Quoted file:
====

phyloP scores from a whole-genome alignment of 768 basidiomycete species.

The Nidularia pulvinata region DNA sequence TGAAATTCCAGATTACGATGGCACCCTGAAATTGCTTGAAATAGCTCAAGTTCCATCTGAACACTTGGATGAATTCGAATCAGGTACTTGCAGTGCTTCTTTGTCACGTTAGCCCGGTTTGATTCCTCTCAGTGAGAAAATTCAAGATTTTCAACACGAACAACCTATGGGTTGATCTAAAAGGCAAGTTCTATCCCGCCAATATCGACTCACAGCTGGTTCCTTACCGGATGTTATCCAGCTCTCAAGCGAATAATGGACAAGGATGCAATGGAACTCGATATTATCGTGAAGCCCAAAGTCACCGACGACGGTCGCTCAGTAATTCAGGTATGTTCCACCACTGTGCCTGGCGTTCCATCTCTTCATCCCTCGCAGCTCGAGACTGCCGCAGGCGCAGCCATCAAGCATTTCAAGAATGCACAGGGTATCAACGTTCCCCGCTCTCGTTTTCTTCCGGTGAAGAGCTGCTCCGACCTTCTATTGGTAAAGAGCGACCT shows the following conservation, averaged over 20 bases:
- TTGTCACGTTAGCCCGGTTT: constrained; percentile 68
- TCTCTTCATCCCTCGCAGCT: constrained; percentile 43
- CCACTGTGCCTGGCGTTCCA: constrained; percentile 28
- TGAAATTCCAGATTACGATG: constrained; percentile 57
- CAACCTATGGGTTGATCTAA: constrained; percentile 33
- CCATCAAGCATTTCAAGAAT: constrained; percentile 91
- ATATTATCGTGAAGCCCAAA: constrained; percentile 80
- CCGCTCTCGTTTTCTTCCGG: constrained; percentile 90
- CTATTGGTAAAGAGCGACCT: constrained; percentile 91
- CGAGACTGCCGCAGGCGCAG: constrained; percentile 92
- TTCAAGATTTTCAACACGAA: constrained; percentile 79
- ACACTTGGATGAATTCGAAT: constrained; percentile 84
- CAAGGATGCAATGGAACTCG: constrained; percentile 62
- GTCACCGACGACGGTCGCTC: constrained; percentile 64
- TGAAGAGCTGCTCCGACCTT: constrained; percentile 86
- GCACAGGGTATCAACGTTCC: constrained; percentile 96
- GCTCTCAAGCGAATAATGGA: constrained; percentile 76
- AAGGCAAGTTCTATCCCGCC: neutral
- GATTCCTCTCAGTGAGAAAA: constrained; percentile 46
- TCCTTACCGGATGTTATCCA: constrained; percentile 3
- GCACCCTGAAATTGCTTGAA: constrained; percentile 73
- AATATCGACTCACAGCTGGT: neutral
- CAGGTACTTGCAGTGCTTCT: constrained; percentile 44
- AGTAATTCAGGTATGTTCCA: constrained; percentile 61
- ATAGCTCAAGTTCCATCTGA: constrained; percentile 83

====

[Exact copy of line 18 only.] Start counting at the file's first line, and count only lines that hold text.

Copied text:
- GCACAGGGTATCAACGTTCC: constrained; percentile 96